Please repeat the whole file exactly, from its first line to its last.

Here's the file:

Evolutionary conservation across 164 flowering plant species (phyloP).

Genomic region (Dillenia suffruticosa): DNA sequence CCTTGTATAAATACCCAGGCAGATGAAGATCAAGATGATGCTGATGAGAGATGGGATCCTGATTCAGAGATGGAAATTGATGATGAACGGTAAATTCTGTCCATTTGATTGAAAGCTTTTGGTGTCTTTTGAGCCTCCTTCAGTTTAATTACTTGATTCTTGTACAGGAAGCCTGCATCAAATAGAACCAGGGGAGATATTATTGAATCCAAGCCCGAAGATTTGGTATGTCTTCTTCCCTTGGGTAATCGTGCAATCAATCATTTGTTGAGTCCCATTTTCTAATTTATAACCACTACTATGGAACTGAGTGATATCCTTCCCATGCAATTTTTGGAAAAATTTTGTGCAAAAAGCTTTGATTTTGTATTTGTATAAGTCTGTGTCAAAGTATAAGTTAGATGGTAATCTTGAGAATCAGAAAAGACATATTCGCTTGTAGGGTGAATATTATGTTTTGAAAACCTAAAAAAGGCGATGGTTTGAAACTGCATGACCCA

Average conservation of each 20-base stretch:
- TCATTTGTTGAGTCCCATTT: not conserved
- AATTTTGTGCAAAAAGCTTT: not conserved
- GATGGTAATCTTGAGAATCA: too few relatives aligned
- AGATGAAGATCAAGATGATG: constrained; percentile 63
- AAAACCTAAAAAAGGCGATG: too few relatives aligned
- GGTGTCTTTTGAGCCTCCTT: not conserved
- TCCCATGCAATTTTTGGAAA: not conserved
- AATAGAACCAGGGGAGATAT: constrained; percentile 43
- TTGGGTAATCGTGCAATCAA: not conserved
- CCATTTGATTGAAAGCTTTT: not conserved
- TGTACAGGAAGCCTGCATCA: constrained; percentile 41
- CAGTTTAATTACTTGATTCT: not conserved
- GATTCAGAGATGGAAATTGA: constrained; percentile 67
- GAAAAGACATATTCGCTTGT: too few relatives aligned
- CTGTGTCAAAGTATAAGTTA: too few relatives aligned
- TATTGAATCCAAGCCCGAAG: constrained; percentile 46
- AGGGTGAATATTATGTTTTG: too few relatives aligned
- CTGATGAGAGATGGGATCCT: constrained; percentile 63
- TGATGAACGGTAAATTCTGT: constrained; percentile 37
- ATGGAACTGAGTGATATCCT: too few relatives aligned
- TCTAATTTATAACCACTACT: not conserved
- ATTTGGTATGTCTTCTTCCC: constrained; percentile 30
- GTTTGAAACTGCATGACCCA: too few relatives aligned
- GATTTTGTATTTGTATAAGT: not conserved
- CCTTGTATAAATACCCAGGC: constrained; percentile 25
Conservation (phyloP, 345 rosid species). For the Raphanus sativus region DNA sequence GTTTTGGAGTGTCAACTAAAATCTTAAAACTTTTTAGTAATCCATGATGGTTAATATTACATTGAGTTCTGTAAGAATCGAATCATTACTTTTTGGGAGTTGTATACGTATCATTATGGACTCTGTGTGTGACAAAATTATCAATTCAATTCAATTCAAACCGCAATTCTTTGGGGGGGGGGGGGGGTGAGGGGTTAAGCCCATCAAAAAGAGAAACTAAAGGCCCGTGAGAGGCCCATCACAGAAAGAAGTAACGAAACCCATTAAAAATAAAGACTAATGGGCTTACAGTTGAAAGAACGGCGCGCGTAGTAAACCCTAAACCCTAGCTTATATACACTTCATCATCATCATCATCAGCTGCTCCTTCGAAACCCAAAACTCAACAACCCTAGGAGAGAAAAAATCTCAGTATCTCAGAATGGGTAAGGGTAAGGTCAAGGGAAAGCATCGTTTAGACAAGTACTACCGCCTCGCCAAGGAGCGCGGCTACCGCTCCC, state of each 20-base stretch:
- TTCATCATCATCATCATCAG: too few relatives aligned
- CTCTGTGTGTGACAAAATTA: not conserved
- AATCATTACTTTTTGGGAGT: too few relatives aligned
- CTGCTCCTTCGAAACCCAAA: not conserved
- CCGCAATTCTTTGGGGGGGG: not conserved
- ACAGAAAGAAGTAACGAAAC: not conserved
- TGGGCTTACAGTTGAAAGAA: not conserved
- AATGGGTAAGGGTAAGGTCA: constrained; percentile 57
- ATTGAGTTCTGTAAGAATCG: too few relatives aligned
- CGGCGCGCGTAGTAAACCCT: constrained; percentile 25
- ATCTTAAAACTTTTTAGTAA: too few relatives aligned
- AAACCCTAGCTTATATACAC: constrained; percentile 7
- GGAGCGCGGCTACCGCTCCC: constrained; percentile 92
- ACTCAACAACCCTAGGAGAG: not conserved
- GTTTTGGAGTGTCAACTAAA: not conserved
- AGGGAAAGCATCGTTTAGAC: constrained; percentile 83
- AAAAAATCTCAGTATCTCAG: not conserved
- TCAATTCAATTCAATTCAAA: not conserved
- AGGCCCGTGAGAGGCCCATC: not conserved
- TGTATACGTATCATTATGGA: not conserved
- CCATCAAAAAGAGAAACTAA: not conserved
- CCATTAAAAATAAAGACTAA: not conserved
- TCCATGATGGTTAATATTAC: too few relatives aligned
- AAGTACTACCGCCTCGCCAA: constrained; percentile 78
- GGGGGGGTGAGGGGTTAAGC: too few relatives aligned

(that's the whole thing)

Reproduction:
Evolutionary conservation across 164 flowering plant species (phyloP).

Genomic region (Dillenia suffruticosa): DNA sequence CCTTGTATAAATACCCAGGCAGATGAAGATCAAGATGATGCTGATGAGAGATGGGATCCTGATTCAGAGATGGAAATTGATGATGAACGGTAAATTCTGTCCATTTGATTGAAAGCTTTTGGTGTCTTTTGAGCCTCCTTCAGTTTAATTACTTGATTCTTGTACAGGAAGCCTGCATCAAATAGAACCAGGGGAGATATTATTGAATCCAAGCCCGAAGATTTGGTATGTCTTCTTCCCTTGGGTAATCGTGCAATCAATCATTTGTTGAGTCCCATTTTCTAATTTATAACCACTACTATGGAACTGAGTGATATCCTTCCCATGCAATTTTTGGAAAAATTTTGTGCAAAAAGCTTTGATTTTGTATTTGTATAAGTCTGTGTCAAAGTATAAGTTAGATGGTAATCTTGAGAATCAGAAAAGACATATTCGCTTGTAGGGTGAATATTATGTTTTGAAAACCTAAAAAAGGCGATGGTTTGAAACTGCATGACCCA

Average conservation of each 20-base stretch:
- TCATTTGTTGAGTCCCATTT: not conserved
- AATTTTGTGCAAAAAGCTTT: not conserved
- GATGGTAATCTTGAGAATCA: too few relatives aligned
- AGATGAAGATCAAGATGATG: constrained; percentile 63
- AAAACCTAAAAAAGGCGATG: too few relatives aligned
- GGTGTCTTTTGAGCCTCCTT: not conserved
- TCCCATGCAATTTTTGGAAA: not conserved
- AATAGAACCAGGGGAGATAT: constrained; percentile 43
- TTGGGTAATCGTGCAATCAA: not conserved
- CCATTTGATTGAAAGCTTTT: not conserved
- TGTACAGGAAGCCTGCATCA: constrained; percentile 41
- CAGTTTAATTACTTGATTCT: not conserved
- GATTCAGAGATGGAAATTGA: constrained; percentile 67
- GAAAAGACATATTCGCTTGT: too few relatives aligned
- CTGTGTCAAAGTATAAGTTA: too few relatives aligned
- TATTGAATCCAAGCCCGAAG: constrained; percentile 46
- AGGGTGAATATTATGTTTTG: too few relatives aligned
- CTGATGAGAGATGGGATCCT: constrained; percentile 63
- TGATGAACGGTAAATTCTGT: constrained; percentile 37
- ATGGAACTGAGTGATATCCT: too few relatives aligned
- TCTAATTTATAACCACTACT: not conserved
- ATTTGGTATGTCTTCTTCCC: constrained; percentile 30
- GTTTGAAACTGCATGACCCA: too few relatives aligned
- GATTTTGTATTTGTATAAGT: not conserved
- CCTTGTATAAATACCCAGGC: constrained; percentile 25
Conservation (phyloP, 345 rosid species). For the Raphanus sativus region DNA sequence GTTTTGGAGTGTCAACTAAAATCTTAAAACTTTTTAGTAATCCATGATGGTTAATATTACATTGAGTTCTGTAAGAATCGAATCATTACTTTTTGGGAGTTGTATACGTATCATTATGGACTCTGTGTGTGACAAAATTATCAATTCAATTCAATTCAAACCGCAATTCTTTGGGGGGGGGGGGGGGTGAGGGGTTAAGCCCATCAAAAAGAGAAACTAAAGGCCCGTGAGAGGCCCATCACAGAAAGAAGTAACGAAACCCATTAAAAATAAAGACTAATGGGCTTACAGTTGAAAGAACGGCGCGCGTAGTAAACCCTAAACCCTAGCTTATATACACTTCATCATCATCATCATCAGCTGCTCCTTCGAAACCCAAAACTCAACAACCCTAGGAGAGAAAAAATCTCAGTATCTCAGAATGGGTAAGGGTAAGGTCAAGGGAAAGCATCGTTTAGACAAGTACTACCGCCTCGCCAAGGAGCGCGGCTACCGCTCCC, state of each 20-base stretch:
- TTCATCATCATCATCATCAG: too few relatives aligned
- CTCTGTGTGTGACAAAATTA: not conserved
- AATCATTACTTTTTGGGAGT: too few relatives aligned
- CTGCTCCTTCGAAACCCAAA: not conserved
- CCGCAATTCTTTGGGGGGGG: not conserved
- ACAGAAAGAAGTAACGAAAC: not conserved
- TGGGCTTACAGTTGAAAGAA: not conserved
- AATGGGTAAGGGTAAGGTCA: constrained; percentile 57
- ATTGAGTTCTGTAAGAATCG: too few relatives aligned
- CGGCGCGCGTAGTAAACCCT: constrained; percentile 25
- ATCTTAAAACTTTTTAGTAA: too few relatives aligned
- AAACCCTAGCTTATATACAC: constrained; percentile 7
- GGAGCGCGGCTACCGCTCCC: constrained; percentile 92
- ACTCAACAACCCTAGGAGAG: not conserved
- GTTTTGGAGTGTCAACTAAA: not conserved
- AGGGAAAGCATCGTTTAGAC: constrained; percentile 83
- AAAAAATCTCAGTATCTCAG: not conserved
- TCAATTCAATTCAATTCAAA: not conserved
- AGGCCCGTGAGAGGCCCATC: not conserved
- TGTATACGTATCATTATGGA: not conserved
- CCATCAAAAAGAGAAACTAA: not conserved
- CCATTAAAAATAAAGACTAA: not conserved
- TCCATGATGGTTAATATTAC: too few relatives aligned
- AAGTACTACCGCCTCGCCAA: constrained; percentile 78
- GGGGGGGTGAGGGGTTAAGC: too few relatives aligned